I recently met with two couples, both of whom are planning to buy a car. I realized that car buying is very individual, in that most people will approach it in their own way, with their own criteria. I can’t tell someone the “right way” to buy a car, because it needs to fit their lifestyle and self image. If that weren’t the case, there wouldn’t be so many brands and styles available. Even so, there are a few ideas that everyone can apply to their car purchase.
The first decision to make is which model of car to buy and the maximum amount you can afford to spend. These two choices are related, but they are based on your taste and preferences and your current financial situation. Once you’ve decided, choose whether to buy new or used. There are actually three choices and much of the decision comes down to peace of mind. Someone who can’t imagine buying a car that may have been mistreated will want to buy new. A person who is less particular about being first, but still wants the assurances of a warranty will be comfortable buying (certified) used from a dealership. Someone who prefers to save money and can accept that there may be surprises is most likely to buy a used car privately.
The next step is to get a very realistic idea of the value. If buying new, www.carcostcanada.com offers the dealer’s (wholesale) cost of new cars. It is acceptable to pay $500 over the dealer’s cost. This way, you begin the negotiating from a position of knowledge and you can be reasonably sure to get a fair deal. If buying use, www.vmrcanada.com quotes values of used vehicles depending on the condition and mileage. Again, this helps to determine at what price to start negotiations. (Note that I have no financial interest in either site, but have had good experiences with both in the past.)
Notice that financing has not yet been discussed. Apparently, dealerships will sometimes change the financing terms based on the sales price, in order to maximize their profit (and watch for fees added on). Negotiate price first, and discuss financing only after reaching an agreement on price. Financing is sometimes a valuable offer and should be compared to two alternatives: what is the cost of other debt and what else could I be doing with my money? If I were to buy a $12,000 car, I could pay cash. The alternative is that I could invest that cash in something secure like bonds. If long bonds pay less than 4%, I would prefer to pay cash unless the finance rate were less than the investment return. I could finance it with a line of credit, probably at prime + 2% (currently 4.75%) at the bank. But if the dealership will finance it at 2.9%, it would reduce the total cost of the car to me. As long as the finance rate is lower than the bank’s lending rate and higher than a secure investment return, it makes sense to accept financing from the dealer.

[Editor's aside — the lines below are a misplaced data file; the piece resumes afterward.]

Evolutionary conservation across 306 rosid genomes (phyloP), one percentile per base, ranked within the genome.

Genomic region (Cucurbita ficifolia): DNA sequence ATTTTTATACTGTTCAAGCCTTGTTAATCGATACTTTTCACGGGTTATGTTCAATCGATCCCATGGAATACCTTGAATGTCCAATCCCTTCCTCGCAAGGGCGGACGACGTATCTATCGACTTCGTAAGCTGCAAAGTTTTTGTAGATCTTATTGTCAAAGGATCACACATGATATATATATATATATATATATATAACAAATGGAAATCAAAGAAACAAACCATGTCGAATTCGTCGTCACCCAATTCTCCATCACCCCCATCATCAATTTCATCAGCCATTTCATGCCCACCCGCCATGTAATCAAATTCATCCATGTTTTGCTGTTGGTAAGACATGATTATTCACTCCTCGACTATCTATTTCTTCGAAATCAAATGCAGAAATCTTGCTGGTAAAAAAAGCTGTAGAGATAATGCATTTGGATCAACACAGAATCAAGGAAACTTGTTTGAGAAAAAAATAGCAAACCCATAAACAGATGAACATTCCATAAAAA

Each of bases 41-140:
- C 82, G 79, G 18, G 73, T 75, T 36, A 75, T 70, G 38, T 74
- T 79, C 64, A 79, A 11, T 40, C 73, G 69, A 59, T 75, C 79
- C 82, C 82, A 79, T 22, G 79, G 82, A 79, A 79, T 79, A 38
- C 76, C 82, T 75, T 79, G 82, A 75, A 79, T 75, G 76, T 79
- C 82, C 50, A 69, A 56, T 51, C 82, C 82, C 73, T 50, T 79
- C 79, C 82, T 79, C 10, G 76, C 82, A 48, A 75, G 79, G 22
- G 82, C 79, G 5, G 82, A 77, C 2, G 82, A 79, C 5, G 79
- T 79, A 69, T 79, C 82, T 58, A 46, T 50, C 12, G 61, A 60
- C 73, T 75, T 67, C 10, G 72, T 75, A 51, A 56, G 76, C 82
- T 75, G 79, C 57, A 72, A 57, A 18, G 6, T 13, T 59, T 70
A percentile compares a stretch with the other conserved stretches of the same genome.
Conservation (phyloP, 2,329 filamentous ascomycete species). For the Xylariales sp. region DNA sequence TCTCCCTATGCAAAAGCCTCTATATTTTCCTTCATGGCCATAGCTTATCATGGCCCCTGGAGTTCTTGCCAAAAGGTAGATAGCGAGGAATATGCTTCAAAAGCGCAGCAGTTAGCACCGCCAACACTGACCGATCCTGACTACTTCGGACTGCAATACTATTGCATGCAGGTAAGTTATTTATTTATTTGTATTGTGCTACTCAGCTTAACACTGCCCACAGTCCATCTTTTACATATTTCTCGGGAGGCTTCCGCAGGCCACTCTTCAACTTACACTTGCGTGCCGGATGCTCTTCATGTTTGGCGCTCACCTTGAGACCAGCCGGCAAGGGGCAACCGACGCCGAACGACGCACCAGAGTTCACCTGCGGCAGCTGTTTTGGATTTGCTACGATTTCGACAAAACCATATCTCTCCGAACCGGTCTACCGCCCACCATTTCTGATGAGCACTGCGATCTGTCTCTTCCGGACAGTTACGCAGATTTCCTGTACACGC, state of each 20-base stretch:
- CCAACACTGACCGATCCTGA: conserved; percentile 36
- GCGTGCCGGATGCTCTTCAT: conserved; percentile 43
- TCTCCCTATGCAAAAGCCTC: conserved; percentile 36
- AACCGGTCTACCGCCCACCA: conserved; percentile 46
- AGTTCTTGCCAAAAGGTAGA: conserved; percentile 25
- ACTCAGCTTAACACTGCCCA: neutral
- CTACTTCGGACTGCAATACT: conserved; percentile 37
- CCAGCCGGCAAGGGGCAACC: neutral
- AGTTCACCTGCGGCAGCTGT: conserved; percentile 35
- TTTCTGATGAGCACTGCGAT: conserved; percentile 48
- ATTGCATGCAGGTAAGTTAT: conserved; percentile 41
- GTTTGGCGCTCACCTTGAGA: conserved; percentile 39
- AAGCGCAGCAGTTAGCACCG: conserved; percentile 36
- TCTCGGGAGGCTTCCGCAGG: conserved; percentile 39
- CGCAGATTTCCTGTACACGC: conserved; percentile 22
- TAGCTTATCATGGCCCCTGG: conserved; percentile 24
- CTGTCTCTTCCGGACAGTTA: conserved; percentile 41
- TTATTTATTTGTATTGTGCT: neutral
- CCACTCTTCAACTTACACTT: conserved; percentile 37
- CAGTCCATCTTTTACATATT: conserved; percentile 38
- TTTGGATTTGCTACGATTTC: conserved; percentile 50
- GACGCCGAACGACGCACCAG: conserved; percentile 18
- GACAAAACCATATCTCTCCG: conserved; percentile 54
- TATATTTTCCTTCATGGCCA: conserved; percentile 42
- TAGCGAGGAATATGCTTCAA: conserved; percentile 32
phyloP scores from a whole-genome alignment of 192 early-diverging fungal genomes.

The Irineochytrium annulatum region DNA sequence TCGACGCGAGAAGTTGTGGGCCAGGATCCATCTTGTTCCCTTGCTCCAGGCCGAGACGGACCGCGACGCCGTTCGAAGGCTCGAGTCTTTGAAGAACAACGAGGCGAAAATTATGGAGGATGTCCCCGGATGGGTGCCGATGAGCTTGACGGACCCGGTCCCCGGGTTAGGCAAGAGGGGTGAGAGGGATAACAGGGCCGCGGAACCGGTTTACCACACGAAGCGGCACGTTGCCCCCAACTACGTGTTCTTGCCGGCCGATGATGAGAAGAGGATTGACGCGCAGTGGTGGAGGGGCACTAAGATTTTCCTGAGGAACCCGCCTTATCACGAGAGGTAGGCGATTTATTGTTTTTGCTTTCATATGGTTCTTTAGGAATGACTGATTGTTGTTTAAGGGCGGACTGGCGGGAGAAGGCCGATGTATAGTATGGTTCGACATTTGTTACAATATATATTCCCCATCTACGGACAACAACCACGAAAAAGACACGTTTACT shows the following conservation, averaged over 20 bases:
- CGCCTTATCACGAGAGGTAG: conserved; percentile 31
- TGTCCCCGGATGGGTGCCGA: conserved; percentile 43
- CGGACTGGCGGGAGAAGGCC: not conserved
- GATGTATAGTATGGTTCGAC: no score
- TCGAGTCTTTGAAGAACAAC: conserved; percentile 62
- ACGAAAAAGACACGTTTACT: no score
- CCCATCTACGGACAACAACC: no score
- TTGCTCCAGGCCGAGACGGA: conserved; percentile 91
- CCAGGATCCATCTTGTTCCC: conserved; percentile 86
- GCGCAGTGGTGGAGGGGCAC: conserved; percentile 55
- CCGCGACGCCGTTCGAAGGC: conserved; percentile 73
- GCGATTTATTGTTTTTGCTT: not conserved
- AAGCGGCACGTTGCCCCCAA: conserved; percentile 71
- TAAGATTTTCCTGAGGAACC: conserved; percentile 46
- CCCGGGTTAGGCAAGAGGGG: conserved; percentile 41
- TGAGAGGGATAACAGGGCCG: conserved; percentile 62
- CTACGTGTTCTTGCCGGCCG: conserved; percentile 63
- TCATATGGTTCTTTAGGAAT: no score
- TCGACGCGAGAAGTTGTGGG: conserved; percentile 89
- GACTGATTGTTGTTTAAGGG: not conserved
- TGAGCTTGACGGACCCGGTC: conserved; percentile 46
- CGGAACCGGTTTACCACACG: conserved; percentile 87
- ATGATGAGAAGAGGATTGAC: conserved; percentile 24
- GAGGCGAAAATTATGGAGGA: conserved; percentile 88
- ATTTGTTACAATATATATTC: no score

Because most people don’t buy cars very frequently, it’s not something we get good at. If you know someone who is very knowledgeable about cars and understands how to determine a fair value, find out if they would be willing to help you. I don’t have anyone to rely on, but I have successfully bought two cars. The first was a 2003 Toyota Echo. We were expecting our first child, didn’t need much room and appreciated the dependability and fuel economy. In other words, it was cheap to own. It had been written off and rebuilt, but we got a good deal and felt that allowed us to spend extra on repairs if necessary. We had no problems and sold it four years later to buy a minivan. When we were expecting our third child, we decided to buy a Honda Odyssey. We found a 2003 with under 100,000 kms for under $10,000 (important criteria for my wife and me, respectively) for sale privately. There was some cosmetic damage (lots of dents and scrapes), but I preferred to save money and not worry about the appearance. Because we bought privately, we used our line of credit to finance the purchases.
Are you a one or two car household? Do you buy new or used? How do make your car buying decisions?